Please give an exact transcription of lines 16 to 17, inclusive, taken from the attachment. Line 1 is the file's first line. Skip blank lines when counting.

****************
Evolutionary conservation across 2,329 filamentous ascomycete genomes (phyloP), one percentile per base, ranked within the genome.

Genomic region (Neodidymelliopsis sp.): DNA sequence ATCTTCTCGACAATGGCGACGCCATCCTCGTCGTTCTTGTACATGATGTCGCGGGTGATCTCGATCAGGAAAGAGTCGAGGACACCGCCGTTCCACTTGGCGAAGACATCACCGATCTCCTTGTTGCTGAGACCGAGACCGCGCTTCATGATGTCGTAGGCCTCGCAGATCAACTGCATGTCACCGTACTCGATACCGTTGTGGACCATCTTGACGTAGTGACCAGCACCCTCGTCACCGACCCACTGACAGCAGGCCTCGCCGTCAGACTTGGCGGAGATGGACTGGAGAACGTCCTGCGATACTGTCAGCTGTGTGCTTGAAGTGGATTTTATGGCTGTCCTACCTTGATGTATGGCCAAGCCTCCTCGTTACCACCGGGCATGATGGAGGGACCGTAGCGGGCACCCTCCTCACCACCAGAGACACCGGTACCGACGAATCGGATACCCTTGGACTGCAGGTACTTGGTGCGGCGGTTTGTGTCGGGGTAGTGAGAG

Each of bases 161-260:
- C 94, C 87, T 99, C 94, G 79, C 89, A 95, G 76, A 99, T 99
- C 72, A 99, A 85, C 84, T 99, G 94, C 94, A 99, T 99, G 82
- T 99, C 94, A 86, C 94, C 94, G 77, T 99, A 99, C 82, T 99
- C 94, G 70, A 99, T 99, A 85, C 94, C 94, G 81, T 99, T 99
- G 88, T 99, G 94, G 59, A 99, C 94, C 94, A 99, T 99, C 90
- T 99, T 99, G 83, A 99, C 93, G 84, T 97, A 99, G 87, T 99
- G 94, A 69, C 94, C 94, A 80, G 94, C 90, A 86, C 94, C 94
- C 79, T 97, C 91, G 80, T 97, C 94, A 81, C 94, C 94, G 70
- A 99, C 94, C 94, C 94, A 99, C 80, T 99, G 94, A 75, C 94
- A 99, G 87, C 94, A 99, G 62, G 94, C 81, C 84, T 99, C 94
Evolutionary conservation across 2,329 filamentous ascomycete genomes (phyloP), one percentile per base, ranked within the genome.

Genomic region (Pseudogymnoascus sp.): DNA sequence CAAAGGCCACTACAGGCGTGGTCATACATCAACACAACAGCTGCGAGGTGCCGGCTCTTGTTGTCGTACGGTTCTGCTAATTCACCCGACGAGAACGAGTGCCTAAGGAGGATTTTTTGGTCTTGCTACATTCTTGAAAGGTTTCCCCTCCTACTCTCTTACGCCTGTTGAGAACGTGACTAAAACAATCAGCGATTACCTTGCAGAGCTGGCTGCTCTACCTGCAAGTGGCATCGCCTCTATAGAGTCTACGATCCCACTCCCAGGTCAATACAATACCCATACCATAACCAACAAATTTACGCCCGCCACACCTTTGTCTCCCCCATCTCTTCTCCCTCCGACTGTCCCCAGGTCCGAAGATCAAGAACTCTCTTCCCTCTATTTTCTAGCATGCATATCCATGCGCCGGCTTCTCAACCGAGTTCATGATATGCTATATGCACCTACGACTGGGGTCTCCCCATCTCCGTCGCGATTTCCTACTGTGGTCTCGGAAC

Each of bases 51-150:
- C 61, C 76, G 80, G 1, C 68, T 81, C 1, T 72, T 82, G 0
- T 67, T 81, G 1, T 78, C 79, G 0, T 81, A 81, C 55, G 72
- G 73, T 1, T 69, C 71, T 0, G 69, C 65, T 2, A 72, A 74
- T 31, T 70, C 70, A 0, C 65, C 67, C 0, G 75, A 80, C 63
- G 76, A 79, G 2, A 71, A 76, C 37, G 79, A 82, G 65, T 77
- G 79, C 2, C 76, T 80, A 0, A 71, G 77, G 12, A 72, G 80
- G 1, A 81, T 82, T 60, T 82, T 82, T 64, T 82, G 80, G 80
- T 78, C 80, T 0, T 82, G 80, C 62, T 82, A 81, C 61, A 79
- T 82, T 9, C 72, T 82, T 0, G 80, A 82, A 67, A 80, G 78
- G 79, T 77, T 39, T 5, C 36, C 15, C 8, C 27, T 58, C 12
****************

Each of bases 51-150:
- C 61, C 76, G 80, G 1, C 68, T 81, C 1, T 72, T 82, G 0